Hedge Fund Segregated Portfolio Companies
A segregated portfolio company (SPC) is a single entity structure which contains a series of segregated portfolios (sometimes referred to as “cells”), each of which is regarded as a separate legal entity for asset protection purposes. For offshore hedge funds, the segregated portfolio company is the functional equivalent to the domestic hedge fund series LLC. This article will detail: SPC jurisdictions, SPC Offshore structures, SPC offering documents, SPC advantages and SPC disadvantages.
Like traditional offshore hedge fund structures the offshore SPC will usually be established in a traditional offshore jurisdiction like the Cayman Islands or the British Virgin Islands. Other offshore jurisdictions include: Anguilla, Jersey and the Isle of Man.
Structure of offshore hedge funds in the SPC structure
There are two central structures where offshore hedge funds will use the segregated portfolio company structure: (1) with a single entity offshore hedge fund structure or (2) with a master-feeder offshore hedge fund structure.
Single Entity SPC Structure
The single entity offshore SPC structure is a relatively straightforward structure. This option would be best for an offshore hedge fund sponsor who is looking to have only offshore (non-U.S. investors) or U.S. tax-exempt investors.
Master-Feeder SPC Structure
The master-feeder SPC structure is a more complicated structure and is generally an option for those hedge fund sponsors who wish to market a fund “platform” to both U.S. and non-U.S. investors.
The master-feeder SPC can be structured in a number of different ways. Generally there will be (1) an offshore SPC master fund, (2) an offshore feeder level which may be comprised of individual funds or of another segregated portfolio company, and (3) a domestic feeder level which may be comprised of individual funds (established as limited partnerships or limited liability companies) or a series LLC. There are many considerations when determining the actual structure including costs, compliance and jurisdictional specific issues.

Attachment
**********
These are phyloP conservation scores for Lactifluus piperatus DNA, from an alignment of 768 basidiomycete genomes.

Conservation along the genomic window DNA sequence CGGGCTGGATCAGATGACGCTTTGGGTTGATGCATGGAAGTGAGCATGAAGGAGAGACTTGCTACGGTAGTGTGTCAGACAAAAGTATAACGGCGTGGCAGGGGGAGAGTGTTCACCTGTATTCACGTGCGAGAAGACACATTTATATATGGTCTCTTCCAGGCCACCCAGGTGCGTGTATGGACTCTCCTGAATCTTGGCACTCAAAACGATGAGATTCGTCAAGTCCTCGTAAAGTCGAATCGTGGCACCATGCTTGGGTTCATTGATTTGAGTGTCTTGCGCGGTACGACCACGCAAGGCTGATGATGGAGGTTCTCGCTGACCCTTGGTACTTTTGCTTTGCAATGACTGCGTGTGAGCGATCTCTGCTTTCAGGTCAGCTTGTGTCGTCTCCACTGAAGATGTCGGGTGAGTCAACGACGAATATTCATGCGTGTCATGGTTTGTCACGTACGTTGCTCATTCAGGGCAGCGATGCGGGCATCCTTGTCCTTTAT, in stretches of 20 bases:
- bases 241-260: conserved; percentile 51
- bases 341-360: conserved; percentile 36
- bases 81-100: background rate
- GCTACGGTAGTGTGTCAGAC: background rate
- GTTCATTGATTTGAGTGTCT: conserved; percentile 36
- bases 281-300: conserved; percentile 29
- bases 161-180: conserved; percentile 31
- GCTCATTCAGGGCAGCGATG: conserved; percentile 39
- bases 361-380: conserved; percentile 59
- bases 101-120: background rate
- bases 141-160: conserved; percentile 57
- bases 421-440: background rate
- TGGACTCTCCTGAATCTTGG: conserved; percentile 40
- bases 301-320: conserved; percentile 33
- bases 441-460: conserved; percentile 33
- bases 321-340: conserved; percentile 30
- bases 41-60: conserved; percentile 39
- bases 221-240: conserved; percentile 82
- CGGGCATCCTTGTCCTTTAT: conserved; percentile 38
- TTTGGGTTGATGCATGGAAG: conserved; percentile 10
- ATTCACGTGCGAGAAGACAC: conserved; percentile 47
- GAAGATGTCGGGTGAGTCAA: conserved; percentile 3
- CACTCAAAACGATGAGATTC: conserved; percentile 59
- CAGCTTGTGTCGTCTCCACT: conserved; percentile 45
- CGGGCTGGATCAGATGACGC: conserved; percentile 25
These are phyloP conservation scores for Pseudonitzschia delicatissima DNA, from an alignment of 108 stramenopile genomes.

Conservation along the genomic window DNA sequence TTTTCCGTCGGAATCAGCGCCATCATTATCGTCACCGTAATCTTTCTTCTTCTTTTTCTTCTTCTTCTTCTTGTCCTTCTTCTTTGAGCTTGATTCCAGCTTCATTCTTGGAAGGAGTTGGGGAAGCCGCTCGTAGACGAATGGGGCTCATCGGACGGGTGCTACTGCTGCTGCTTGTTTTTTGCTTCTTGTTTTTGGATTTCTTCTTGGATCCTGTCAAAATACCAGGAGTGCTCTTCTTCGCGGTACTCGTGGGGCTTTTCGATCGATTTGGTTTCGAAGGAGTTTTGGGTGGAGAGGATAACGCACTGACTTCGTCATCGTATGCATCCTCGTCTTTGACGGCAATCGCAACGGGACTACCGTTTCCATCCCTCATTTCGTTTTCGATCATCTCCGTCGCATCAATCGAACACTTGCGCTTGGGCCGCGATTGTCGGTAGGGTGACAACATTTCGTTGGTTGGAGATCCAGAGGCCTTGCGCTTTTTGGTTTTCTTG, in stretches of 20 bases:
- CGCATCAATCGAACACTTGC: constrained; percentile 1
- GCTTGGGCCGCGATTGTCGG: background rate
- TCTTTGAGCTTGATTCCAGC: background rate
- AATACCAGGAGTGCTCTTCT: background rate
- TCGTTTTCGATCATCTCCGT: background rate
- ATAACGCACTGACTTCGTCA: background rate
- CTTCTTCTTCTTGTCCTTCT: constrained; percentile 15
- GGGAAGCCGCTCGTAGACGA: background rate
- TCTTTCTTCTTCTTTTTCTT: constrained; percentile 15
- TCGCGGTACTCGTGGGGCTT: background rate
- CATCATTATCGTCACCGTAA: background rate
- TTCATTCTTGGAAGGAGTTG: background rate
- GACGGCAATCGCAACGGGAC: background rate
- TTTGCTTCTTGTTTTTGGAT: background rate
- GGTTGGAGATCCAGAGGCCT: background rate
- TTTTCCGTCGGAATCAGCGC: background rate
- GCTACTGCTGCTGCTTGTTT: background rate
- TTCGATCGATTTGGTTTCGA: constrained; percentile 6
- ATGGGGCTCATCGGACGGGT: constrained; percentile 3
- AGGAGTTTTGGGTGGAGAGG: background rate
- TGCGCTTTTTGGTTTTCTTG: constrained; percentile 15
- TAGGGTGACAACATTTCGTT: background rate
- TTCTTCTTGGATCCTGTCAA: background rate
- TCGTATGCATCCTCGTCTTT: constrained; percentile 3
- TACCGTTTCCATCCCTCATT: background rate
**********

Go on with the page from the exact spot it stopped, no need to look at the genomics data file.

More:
Because of the complex legal, accounting and tax issues associated with both the single entity and master-feeder SPC structure, the actual structure will generally be solidified after consultation between the sponsor/manager, lawyer, accountant/administrator and auditor.
Segregated Portfolio Company Offering Documents
Like a traditional offshore hedge fund, the SPC will have the traditional offering documents:
• Offering memorandum or private placement memorandum
• Memorandum and Articles of Association
• Subscription Documents
There are a couple of ways of drafting the offering documents. One way provides an offering memorandum which is shorter and includes a general description of the fund, the risks of the fund and a description segregated portfolios. The offering memorandum would not provide the specifics of each program and instead a portfolio supplement will be provided with each offering memorandum. The supplement would provide greater detail of the individual portfolio investment program and the specific risks applicable to the program.
Another way to draft the offering memorandum is to include all of the information on the fund as well as information on each investment program and all of the attendant risks. Obviously this will create a very large document, depending on the number of investment programs offered.
Segregated Portfolio Company Advantages
The advantages of the SPC structure are similar to the Series LLC. In many instances there are cost advantages to having a SPC structure instead of establishing a group of separate offshore funds. Additionally, the SPC structure can be a great way for larger investment management companies to add outside managers to a recognized and established platform. Many times the addition of an extra portfolio to a SPC is faster than establishing an entirely new offshore fund, but this is not always the case.
Segregated Portfolio Company Disadvantages
The central disadvantage of the SPC structure is the initial complexity. Generally there is also not any sort of cost savings with the SPC structure unless the manager has a fair amount of segregate portfolios (generally at least 8). In addition, the SPC structure is a relatively new structure which has not been extensively tested in courts. This means that some jurisdictions may not respect the asset protection features of the entity.
Please contact us to discuss your offshore hedge fund and a potential segregated portfolio company. Other hedge fund law articles related to this post include: